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BoE CBDC Chief says digital pound will be pseudonymous and privacy-focused

BoE

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TL;DR

  • The BoE underlying technology for the United Kingdom’s CBDC could use an alternative to blockchain technology to advance the digital pound dubbed Britcoin.
  • Tom Mutton asserts that the privacy aspect of the CBDC will not collect personal data.
  • European legislatures call for MiCA 2.0 – but is it necessary?

The Bank of England (BoE) has made substantial progress with its central bank digital currency (CBDC) program. Tom Mutton, director of fintech at the Bank of England, recently discussed the privacy aspect of the CBDC and why the central bank might consider alternatives to blockchain as the underlying technology.

In the interview, Mutton stated that during a recent meeting of technologists hosted by the BoE to debate the design of the digital pound, there was a clear disagreement regarding which ledger should be used for the CBDC. Therefore, the bank intends to test a variety of ledger technologies, including blockchain.

BoE CBDC Chief prioritizes privacy for the Digital Pound

The development plans for a digital pound, dubbed Britcoin, were first proposed in April 2021, when the United Kingdom’s Treasury Department and Bank of England created a joint task force to study a U.K. CBDC. Later, in February 2023, the bank released a consultation paper describing the design of the digital pound.

According to reports, BoE and His Majesty’s Treasury are at this point seeking feedback from stakeholders and technology experts on the CBDC’s proposed design. The deadline for remarks is June 30. Mutton stated:

We want to be compatible with distributed-ledger business models in the private sector, but we were not convinced that distributed ledgers offered more efficiency over conventional ledgers.

Tom Mutton

Mutton also discussed the privacy aspect of the CBDC, asserting that it would be centered on providing users with privacy and would not collect personal information. He stated that the bank would be responsible for supplying the infrastructure, while the private sector would be in charge of innovation. Here is what he said:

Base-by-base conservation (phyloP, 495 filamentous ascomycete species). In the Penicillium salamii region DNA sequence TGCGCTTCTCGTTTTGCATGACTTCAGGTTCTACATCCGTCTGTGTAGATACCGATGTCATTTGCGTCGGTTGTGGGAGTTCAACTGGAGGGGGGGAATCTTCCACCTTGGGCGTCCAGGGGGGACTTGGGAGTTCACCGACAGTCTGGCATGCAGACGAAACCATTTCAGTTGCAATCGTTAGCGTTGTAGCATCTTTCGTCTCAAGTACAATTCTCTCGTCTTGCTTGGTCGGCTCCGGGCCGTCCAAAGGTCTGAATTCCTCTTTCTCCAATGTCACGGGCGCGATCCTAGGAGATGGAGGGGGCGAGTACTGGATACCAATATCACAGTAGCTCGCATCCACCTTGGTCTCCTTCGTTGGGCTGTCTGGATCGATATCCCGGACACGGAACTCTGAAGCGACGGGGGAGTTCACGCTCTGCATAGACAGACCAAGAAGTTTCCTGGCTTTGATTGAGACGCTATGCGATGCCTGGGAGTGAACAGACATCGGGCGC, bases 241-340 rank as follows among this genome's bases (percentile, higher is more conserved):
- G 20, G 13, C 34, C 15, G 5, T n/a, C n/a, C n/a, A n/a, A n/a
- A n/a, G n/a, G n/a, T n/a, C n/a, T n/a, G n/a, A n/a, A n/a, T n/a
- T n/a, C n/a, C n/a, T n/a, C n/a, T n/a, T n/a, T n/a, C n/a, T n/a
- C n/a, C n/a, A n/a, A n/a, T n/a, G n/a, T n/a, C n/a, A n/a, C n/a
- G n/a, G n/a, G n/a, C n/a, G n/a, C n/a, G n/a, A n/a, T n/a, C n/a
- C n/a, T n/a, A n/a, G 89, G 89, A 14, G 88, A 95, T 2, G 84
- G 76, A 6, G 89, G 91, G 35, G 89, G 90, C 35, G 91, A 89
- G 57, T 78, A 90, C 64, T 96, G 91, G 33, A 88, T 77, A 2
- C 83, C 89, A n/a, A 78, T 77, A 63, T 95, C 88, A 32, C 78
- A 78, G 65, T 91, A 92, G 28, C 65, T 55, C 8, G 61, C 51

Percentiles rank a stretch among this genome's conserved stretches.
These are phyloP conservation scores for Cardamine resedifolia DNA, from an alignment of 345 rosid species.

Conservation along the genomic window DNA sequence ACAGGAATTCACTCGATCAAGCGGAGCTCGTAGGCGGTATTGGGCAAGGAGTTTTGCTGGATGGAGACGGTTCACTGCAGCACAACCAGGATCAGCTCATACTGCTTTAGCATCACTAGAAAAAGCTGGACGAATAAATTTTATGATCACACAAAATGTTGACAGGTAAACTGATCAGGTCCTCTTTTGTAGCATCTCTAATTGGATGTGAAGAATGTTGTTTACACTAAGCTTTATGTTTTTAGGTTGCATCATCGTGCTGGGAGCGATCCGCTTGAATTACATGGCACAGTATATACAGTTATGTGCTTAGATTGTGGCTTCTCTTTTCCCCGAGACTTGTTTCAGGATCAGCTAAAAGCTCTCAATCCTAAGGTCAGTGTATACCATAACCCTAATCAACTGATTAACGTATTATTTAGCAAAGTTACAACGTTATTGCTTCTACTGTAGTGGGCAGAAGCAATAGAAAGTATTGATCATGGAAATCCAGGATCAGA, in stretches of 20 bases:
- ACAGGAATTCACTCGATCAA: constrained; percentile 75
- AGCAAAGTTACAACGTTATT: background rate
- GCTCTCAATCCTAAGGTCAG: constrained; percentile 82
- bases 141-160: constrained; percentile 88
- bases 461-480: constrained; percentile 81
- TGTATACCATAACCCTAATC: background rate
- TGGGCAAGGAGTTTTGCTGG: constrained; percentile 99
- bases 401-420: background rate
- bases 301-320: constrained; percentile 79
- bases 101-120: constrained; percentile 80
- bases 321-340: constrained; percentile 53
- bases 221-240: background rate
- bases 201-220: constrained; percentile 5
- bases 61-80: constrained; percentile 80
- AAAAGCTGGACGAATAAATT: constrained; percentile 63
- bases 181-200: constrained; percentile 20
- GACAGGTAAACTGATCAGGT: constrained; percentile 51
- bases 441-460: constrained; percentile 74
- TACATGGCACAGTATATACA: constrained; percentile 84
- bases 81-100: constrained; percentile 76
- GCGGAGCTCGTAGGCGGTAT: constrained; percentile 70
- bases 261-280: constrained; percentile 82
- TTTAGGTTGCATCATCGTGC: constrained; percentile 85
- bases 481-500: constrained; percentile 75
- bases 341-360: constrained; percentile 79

There will be no data shared with the Bank of England [BoE], we will know what transactions have happened but we will have no data on the individual who did it. While the wallet provider would have the user data but won’t have access to their transaction data.

Tom Mutton

Mutton stated that neither the BoE nor the English government would have access to any user data. In addition, even wallet providers with limited access to that data would need user permission to store certain data. With a concentration on retail, the BoE had previously stated that the digital pound and private stablecoins could coexist.

Europe grapples with the possibility of MiCA 2.0

On Thursday, the European Union’s innovative new crypto regulations will go into effect, marking the end of two and a half years of legislative work. But financial policymakers are already advocating for the introduction of a second version of the law in the future.

Markets in Crypto Assets (MiCA) was published in the EU’s official journal on June 9 and is set to go into effect on June 29, putting firms on the clock to comply with its requirements before they are enforced. Certain stablecoin regulations will be implemented in one year, while the remainder will be implemented by the end of 2024.

Bank of France Governor Francois Villeroy de Galhau stated last week at an event in Paris that legislators must now develop “MiCA II” in order to better regulate the crypto industry, even as firms play catch-up with the new regime. His remarks paralleled those of Chrisine Lagarde, the president of the European Central Bank, who has repeatedly called for a MiCA mark 2.0 to address current blind spots such as decentralized finance (DeFi), lending, and staking.

After 18 months, the Commission will be required to produce reports on some of the current legislative gaps. In addition to DeFi, lending, and staking, this could also encompass non-fungible tokens (NFTs), which were left out of the original version of MiCA.

Although the actual implementation of a second MiCA may be years away, this has not stopped the industry from discussing what should be included if the legislation is revised.

An analyst remarked that it is possible to have too much of a positive thing, particularly as regulators attempt to respond to multiple fronts of new technology. Europe has taken center stage in crypto regulation that could see the region create either a good or really bad environment for crypto to thrive.

Disclaimer. The information provided is not trading advice. Cryptopolitan.com holds no liability for any investments made based on the information provided on this page. We strongly recommend independent research and/or consultation with a qualified professional before making any investment decision.

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Florence Muchai

Florence is a crypto enthusiast and writer who loves to travel. As a digital nomad, she explores the transformative power of blockchain technology. Her writing reflects the limitless possibilities for humanity to connect and grow.

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